When it comes to radon, what you don't know can hurt you. Radon is a colorless, odorless radioactive gas that is created when uranium decays. However, you don't need to live near a uranium mine to have radon in your home.
The Arizona Radiation Regulatory Agency (ARRA) reports that about one of every 15 Arizona homes may contain radon concentrations in excess of the Environmental Protection Agency (EPA) recommended action level. Radon levels can even vary within neighborhoods.
What health hazards are linked to radon exposure? According to the National Cancer Institute (NCI), cigarette smoking is the leading cause of lung cancer in the United States. Radon represents a far smaller risk for this disease, but it still ranks as the second leading cause of lung cancer. The NCI reports that 15,000 to 22,000 lung cancer deaths a year in the U.S. are radon-related. The majority of these deaths occur among smokers. Ten percent of radon-related cancer deaths occur among non-smokers.
Radon is in the air we breathe, so it's impossible to avoid it completely. However, there are steps you can take to minimize your exposure to radon. Begin by learning the levels of radon in your home, as this will be the most significant source of radon exposure for most people. A short-term or long-term radon detector will measure radon levels over as few as two days to as long as 90 days. Because radon levels can vary from day to day and month to month, the EPA notes the long-term test is a better indicator of the average radon level. Do-it-yourself radon detection kits are available online at www.sosradon.org and may be purchased at home repair and hardware stores.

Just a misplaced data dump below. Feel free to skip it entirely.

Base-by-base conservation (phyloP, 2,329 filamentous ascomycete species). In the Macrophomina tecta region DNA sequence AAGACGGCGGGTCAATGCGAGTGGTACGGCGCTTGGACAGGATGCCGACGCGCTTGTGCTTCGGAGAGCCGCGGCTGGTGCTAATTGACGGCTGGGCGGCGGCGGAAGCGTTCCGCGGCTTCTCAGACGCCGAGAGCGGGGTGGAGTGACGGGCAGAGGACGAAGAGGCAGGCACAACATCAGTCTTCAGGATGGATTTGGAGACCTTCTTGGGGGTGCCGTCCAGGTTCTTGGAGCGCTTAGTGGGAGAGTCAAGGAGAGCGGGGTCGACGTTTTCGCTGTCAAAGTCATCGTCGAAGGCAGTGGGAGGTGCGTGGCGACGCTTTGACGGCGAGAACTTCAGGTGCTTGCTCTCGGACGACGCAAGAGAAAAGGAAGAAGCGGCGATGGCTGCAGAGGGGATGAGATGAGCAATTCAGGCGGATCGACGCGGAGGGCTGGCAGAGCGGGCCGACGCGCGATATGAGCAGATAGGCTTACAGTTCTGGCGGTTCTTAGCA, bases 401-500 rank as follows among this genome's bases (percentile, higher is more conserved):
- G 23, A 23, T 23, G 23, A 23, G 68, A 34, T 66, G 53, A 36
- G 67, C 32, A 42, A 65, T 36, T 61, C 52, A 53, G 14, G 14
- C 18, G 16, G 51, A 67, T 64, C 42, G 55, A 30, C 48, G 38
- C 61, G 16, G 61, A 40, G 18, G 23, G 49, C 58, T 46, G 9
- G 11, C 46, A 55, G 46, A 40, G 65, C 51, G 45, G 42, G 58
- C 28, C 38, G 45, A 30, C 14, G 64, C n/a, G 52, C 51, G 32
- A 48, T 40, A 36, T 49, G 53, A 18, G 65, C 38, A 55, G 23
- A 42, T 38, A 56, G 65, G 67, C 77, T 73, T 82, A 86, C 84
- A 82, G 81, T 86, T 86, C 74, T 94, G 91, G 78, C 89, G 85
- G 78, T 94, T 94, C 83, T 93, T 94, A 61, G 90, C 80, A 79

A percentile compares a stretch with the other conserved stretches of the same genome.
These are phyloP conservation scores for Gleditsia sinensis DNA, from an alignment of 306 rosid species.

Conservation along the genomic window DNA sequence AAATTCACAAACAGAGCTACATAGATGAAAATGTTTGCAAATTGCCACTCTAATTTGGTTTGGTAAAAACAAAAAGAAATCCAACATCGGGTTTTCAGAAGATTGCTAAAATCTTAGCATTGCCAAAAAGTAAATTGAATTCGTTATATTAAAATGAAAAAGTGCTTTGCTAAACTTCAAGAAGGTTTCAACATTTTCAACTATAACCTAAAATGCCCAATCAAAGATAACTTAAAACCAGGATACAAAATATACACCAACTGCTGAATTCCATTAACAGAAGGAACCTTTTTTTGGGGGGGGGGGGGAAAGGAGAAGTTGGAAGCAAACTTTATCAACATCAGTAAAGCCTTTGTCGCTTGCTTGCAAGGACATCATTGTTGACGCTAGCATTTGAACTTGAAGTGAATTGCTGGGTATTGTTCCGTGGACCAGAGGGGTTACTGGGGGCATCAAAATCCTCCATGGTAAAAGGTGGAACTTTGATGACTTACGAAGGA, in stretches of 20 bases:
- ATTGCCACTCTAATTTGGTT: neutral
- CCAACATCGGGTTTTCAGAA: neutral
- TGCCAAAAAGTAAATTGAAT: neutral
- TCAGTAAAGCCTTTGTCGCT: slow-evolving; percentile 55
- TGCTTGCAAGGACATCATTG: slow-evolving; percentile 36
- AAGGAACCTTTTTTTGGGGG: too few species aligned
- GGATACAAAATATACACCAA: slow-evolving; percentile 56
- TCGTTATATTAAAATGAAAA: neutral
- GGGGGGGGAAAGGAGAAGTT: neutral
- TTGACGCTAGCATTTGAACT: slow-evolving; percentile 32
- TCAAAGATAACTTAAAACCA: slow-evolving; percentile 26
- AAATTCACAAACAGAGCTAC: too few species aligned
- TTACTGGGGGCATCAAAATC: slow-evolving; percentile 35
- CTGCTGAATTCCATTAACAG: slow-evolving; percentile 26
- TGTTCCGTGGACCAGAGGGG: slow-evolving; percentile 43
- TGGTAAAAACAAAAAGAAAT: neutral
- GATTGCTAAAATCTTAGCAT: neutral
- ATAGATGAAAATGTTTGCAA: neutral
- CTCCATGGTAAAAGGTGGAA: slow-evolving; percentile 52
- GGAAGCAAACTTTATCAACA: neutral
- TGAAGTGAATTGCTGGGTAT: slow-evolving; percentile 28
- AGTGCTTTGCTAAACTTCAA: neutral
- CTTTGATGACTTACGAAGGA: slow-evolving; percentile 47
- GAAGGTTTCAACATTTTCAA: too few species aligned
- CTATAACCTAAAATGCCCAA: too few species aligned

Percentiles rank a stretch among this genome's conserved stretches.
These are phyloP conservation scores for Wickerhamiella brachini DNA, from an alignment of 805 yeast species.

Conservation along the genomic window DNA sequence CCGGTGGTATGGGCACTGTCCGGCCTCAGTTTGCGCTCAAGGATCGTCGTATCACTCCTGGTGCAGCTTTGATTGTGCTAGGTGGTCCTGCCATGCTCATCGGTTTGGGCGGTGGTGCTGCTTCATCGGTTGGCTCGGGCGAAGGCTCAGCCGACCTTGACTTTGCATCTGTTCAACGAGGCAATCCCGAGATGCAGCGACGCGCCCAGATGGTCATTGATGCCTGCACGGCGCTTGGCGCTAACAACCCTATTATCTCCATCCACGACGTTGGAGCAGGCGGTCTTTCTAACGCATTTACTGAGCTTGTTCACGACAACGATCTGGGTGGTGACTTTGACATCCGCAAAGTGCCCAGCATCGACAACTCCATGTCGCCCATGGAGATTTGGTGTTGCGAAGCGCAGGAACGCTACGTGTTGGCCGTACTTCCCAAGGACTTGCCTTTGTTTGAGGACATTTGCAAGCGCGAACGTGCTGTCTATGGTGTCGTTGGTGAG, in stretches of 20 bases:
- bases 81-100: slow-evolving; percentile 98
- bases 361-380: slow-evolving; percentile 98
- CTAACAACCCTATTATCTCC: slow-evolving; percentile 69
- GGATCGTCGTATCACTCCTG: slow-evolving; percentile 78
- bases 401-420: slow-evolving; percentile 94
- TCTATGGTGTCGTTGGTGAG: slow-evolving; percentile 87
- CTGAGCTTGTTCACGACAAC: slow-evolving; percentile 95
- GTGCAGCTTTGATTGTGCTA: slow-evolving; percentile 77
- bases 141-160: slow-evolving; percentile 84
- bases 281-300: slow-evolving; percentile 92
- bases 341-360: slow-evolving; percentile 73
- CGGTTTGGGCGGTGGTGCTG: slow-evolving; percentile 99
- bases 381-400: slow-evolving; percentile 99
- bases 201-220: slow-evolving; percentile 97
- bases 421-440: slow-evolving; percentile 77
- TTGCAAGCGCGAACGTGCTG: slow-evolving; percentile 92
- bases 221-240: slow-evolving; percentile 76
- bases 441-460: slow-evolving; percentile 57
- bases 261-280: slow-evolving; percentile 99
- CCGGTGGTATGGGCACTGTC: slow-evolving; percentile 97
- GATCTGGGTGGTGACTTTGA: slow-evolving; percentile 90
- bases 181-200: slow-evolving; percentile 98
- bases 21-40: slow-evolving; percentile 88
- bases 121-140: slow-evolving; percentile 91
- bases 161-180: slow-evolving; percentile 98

The EPA recommends that homeowners consider repairing their homes when the radon level is between 2 and 4 pCi/L (picocuries per liter of air) as there is no known "safe" level of radon exposure.
Those repairs include sealing cracks in floors and walls and/or increasing ventilation by using pipes and fans. Evaporative coolers, also called "swamp coolers," can also help dilute radon levels by pushing cooled outdoor air into the home.
To learn more about protecting your home and your health from radon exposure, contact the ARRA at 602-255-4845 ext. 244, or www.azrra.gov. If you have questions about radon, contact the National Radon Hotline at 1-800-55RADON (1-800-557-2366), which is operated by Kansas State University in partnership with the EPA.